Emerald Robinson: In this video we're going to take a closer look at an astronomical event called a Lunar Eclipse. To begin our investigation it's important to understand the natural phases of the moon as it revolves around the earth. These moon phases occur over the course of a month and are due to the moon's relative location to the sun with respect to earth.
This monthly cycle is important as a Lunar Eclipse can only occur during a full moon when it is opposite the earth from the sun and fully eliminated. On rare occasions the full moon lines up precisely on the ecliptic plane, the plan on which the earth rotates around the sun. When this happens, the earth blocks sun or all of the sun's light and casts a shadow on the moon which we see as a Lunar Eclipse.
During a Lunar Eclipse the earth shadow has two distinct parts. The Umbra is the inner cone-shaped part of the shadow is the part in which all the light has been blocked. The Penumbra is the outer part of the earth shadow, where sunlight is only partially blocked.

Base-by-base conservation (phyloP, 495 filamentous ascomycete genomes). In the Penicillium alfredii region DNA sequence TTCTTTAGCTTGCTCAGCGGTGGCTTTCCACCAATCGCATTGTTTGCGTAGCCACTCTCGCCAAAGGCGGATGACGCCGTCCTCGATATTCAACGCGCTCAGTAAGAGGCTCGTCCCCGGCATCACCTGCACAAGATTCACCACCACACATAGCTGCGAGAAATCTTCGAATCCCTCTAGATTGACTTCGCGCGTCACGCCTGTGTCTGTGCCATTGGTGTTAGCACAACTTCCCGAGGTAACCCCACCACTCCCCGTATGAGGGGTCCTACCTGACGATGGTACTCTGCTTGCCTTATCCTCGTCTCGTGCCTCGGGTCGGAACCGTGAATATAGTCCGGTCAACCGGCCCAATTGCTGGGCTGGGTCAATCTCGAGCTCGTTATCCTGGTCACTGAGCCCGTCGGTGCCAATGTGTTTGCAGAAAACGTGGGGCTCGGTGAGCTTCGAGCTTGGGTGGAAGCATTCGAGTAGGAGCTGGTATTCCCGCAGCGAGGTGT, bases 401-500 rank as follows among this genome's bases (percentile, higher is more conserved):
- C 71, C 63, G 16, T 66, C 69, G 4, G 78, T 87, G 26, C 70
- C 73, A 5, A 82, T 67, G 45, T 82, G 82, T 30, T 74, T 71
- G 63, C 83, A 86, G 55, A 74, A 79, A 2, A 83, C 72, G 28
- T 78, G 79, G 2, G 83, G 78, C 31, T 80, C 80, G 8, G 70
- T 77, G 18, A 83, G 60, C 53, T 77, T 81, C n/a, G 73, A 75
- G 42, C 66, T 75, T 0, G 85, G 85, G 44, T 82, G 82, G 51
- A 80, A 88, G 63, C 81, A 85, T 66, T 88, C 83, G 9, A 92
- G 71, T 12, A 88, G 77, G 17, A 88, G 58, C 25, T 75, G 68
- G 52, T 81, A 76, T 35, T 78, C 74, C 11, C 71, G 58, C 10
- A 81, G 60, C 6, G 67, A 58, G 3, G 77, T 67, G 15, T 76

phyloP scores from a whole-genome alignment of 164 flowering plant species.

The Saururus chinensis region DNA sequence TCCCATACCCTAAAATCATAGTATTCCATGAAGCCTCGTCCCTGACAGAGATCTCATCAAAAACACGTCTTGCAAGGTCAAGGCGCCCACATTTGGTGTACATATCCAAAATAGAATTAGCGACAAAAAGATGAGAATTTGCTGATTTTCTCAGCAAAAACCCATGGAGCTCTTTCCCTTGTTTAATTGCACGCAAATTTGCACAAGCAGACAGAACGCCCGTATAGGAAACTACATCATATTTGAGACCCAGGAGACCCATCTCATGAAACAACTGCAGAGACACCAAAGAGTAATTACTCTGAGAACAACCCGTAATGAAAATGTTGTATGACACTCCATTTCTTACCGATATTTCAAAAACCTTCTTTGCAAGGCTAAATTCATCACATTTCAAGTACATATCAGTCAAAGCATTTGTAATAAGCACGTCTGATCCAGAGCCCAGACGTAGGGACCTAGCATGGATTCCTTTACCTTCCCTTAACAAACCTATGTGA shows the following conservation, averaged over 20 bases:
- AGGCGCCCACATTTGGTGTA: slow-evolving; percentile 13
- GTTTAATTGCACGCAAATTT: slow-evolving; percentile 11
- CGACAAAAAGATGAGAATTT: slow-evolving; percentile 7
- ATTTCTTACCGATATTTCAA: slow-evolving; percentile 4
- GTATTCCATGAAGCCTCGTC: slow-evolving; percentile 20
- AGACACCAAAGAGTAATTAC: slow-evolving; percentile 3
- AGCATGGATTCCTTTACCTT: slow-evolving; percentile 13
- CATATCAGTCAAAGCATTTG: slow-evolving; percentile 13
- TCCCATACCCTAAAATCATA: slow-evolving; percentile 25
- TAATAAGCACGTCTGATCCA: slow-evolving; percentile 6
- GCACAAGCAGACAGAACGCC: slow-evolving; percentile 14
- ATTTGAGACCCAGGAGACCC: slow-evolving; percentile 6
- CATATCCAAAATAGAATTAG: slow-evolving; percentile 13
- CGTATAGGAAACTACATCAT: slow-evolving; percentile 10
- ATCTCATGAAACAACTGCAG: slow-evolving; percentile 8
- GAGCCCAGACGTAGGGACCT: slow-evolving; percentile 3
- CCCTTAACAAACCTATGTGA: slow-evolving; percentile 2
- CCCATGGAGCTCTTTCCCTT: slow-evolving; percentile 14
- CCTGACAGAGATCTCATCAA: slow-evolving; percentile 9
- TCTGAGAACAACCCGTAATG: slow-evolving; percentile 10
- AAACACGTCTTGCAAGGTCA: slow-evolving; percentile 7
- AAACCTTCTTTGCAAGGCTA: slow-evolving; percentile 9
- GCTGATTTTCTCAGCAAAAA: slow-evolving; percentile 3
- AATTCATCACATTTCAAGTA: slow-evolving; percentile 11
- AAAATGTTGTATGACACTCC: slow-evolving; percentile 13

Scientists recognize three types of lunar eclipses; Penumbral, Partial and Total. A Penumbral Eclipse occurs when only the Penumbral shadow is hitting the moon. A Penumbral Eclipse is very hard to see because of all the parts of the moon are still receiving some light from the sun.
A Partial Lunar Eclipse happens when a portion of the moon enters earth's Umbra. While the rest of the moon remains in the thin light of the Penumbra. In a Total Lunar Eclipse the moon is entirely in the earth's Umbra, casting a shadow across full visible surface. But even in a total eclipse the moon remains faintly illuminated by indirect sunlight refracted through the earth's atmosphere giving the moon a thin red glow.
Partial Lunar Eclipses occur at least twice a year, but Total Lunar Eclipses are less common. If you're lucky enough to see one be sure to get out your camera as a Lunar Eclipse provides an opportunity for some amazing photographs.